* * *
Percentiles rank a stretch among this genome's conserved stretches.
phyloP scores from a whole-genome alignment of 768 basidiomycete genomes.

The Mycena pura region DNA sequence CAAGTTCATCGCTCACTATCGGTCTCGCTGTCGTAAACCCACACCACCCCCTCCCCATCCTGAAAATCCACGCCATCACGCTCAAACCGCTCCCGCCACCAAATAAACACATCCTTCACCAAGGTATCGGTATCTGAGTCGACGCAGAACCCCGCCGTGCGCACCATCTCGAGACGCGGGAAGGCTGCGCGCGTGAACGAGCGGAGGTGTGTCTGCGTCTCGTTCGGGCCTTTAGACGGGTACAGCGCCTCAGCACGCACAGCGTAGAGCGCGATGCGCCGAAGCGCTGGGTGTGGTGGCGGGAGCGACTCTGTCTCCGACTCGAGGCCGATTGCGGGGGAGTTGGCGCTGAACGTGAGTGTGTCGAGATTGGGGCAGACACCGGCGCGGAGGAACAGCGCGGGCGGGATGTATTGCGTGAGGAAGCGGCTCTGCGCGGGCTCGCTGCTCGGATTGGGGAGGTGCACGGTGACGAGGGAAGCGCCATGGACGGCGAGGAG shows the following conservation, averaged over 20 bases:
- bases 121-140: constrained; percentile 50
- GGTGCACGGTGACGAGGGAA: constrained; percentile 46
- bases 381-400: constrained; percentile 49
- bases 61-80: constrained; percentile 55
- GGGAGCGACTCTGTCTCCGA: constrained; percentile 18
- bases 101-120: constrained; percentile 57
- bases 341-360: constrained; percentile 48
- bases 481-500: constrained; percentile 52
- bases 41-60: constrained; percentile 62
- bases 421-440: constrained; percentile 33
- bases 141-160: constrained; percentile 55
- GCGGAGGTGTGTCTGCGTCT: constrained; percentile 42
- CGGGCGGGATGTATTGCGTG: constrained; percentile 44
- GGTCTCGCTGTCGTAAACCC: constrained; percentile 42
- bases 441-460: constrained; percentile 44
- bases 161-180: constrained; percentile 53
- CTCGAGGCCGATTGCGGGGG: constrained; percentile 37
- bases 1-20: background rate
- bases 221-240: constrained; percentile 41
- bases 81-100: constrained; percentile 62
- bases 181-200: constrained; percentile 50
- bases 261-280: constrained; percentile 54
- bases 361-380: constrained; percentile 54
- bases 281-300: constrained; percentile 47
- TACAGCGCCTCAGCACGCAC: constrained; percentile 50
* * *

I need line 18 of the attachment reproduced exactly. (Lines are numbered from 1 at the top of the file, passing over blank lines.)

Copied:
- bases 441-460: constrained; percentile 44